Man Made Leaf, Remote Desktop, and Linux Mint
Man made leaf, how to use Microsoft Remote Desktop, and part two of getting to know Linux Mint with Aaron Newcomb.
Microsoft Remote Desktop
* Microsoft Remote Desktop allows you to get GUI access to a Remote Desktop Server Equipped Windows computer. - It uses RDP
* RDP is Microsoft's "Windows Based Terminal Service Client" protocol - It's a proprietary protocol that Microsoft developed.
* It was first introduced with Windows NT - Terminal Server Edition
-- Since then, the client has existed for every version of Windows
-- It also exists for Linux, Unix, OSX, iOS, Android, Windows Mobile, and a handful of other OSs.
-- Support for 32-bit color
-- Smart Card Authentication
-- Sound , drive, port and printer rediection: Print requests made in the session window can be mapped to print on a local (attached to the client) printer
-- Uses RSA's RC4 cipher -- encrypting data with either a 56 or 128bit key
-- Has built-in bandwidth reduction smarts: uses a combination of data compression, caching of bitmaps --- essentially, only drawing the parts of the screen that are actually changing
-- The protocol can also take advantage of Network Load Balancing.
-- Shared Clipboard: -- The ability to copy and past text and graphics between sessions and the desktop
* RDP Listens on TCP and UDP ports 3389
* RDP is NOT secure.
* Even though it can use 128bit RSA RC4 encryption, because of the way that RDS encrypts keystrokes, somebody sniffing the RDP stream CAN eventually guess the key and have access to what you type, your username and password.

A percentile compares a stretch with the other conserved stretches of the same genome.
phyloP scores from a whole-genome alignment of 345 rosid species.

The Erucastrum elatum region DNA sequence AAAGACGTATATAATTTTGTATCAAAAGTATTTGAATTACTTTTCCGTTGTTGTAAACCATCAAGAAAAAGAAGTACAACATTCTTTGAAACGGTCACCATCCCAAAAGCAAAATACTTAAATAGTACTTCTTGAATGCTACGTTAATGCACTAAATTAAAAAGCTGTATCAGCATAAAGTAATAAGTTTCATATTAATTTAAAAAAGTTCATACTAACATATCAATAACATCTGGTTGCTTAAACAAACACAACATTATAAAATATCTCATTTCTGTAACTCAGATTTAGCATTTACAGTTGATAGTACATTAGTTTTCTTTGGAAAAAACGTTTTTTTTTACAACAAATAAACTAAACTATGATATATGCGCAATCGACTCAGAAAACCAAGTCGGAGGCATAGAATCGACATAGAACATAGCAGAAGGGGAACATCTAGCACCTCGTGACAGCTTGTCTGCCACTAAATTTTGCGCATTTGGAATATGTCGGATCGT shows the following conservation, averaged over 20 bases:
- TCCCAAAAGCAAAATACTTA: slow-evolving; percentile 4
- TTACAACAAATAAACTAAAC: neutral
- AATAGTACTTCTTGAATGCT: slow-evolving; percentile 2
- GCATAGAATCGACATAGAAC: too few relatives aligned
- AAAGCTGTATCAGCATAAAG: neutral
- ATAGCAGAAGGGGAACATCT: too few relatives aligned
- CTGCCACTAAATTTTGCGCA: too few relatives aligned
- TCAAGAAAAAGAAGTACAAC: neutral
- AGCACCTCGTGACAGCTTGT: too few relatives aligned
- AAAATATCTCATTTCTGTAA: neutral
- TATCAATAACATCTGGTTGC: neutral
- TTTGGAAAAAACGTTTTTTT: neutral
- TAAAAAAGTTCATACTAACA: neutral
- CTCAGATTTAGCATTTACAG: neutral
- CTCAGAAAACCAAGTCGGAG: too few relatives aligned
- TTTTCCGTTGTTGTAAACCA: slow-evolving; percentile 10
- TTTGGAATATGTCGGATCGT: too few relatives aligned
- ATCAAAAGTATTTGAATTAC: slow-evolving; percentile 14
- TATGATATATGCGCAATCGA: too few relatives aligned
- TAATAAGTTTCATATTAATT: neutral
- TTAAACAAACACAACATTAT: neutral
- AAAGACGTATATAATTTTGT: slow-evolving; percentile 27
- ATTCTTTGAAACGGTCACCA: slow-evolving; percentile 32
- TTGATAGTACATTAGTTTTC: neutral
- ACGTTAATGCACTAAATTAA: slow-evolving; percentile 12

* Do NOT simply forward TCP and UDP ports 3389 to your box -- ONLY use RDP if you have VPN access to your network so that you don't have to open the ports to the outside world.
Step 1: Check your RD options
* RD Client works on all versions of XP
* RD Server works on Windows XP Professional
* RD Client works on all version of Windows Vista
* RD Server only works in Vista Profession, Business or Ultimate
* RD Client works on all versions of Windows 7
* RD Server only works on Windows 7 Professional, Ultimate and Enterprise
* RD Client works on all version of Windows 8/8.1
* RD Server only works on Win8/8.1 Professional, Enterprise
The easiest way to check it to right-click on the "Computer" icon on the desktop
- Click Properties
- Click "Remote Settings"
If the "Remote" tab that you see JUST has a box for turning Remote Assistance connections on and off, then your Windows box supports RD Client, but not RD server.
-- You can CONNECT to a RD Server, but other computers cannot connect to you.
Step 2: Turn on RD Server
* If you're version of Windows supports RD server, it comes turned off by default.
* You've got three options in the "Remote Desktop" window
-1 Don't Allow connection to this computer.
-2 Allow connections from computers running any version of Remote Desktop
-3 Allow connections only from comptuers running Remote Desktop with Network Level Authentication.